The house that they lived in grew unbearably hot at night. Even the ceiling fan did not make sleep easier. The mother grew thinner, worked harder, helped her relations, and one by one her children flew the nest.

On the day the eldest left, she was to drive him to the airport. He looked back at the house with tears of fondness. It was the house in which he had been nourished with his mother’s love and stories. He had been close to his brothers. The rooms were small but the stories they shared made them large. Sometimes they would tell one another stories till late into the night. They told stories while the family upstairs quarrelled so implacably that they added to the weight of the house. They told stories through coups and the return to democracy, through the sapping of the nation’s resources and through the constant failures of electricity.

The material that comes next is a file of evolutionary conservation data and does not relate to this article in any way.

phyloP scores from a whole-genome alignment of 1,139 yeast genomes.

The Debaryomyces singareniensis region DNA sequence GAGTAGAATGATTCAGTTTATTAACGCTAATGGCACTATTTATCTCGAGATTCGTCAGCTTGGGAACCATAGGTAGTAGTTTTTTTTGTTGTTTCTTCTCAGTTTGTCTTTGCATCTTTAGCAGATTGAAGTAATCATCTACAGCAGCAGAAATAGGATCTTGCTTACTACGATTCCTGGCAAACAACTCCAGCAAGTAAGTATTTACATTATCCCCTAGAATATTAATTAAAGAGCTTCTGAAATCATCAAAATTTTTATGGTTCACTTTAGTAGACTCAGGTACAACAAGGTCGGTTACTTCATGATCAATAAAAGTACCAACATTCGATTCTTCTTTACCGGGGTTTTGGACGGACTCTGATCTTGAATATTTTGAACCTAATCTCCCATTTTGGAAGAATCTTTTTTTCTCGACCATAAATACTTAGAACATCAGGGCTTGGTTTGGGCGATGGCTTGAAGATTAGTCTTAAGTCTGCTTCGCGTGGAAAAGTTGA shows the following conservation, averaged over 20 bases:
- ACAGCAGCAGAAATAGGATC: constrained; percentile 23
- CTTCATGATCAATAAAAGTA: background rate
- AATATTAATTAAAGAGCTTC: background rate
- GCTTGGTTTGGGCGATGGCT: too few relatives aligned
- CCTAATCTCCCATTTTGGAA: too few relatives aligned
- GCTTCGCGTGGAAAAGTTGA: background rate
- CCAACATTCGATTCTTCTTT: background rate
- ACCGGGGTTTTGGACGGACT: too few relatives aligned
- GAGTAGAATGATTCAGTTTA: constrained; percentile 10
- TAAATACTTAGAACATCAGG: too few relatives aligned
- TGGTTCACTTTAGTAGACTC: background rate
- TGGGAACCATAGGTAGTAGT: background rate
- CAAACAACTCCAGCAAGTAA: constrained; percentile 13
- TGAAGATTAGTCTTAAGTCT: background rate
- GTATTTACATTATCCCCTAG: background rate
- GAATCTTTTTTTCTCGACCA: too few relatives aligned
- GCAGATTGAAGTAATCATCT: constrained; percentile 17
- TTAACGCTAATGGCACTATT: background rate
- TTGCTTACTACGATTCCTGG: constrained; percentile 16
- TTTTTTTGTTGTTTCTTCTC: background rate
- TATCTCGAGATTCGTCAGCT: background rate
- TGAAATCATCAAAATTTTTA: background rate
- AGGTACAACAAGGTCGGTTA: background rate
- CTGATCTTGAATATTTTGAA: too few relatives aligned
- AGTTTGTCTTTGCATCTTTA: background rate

The eldest son stood there and looked at the house as if for the first time. It was then he noticed something that had evaded him all along. But what he noticed could not be true. It must have been an illusion produced by the strong emotion of leaving.

He noticed not only that the house was smaller but also that it was disappearing into the earth. The top floor was much lower than it had been years ago. He was about to share this discovery with his mother when she looked at her watch.

‘It’s a long journey, you know,’ she said. ‘And traffic will be terrible.’

They set off immediately and he forgot all about the sinking condition of the house. He travelled to France and Greece and to the United States of America. Then he settled in England where he devoted himself to the study of meaning.

The house kept quiet about its condition. This was not always the case. Sometimes the house spoke but no one listened. The landlord, increasingly certain that the house was in one of the prime locations of the city, doubled the rent. For the first time the mother began to think of leaving.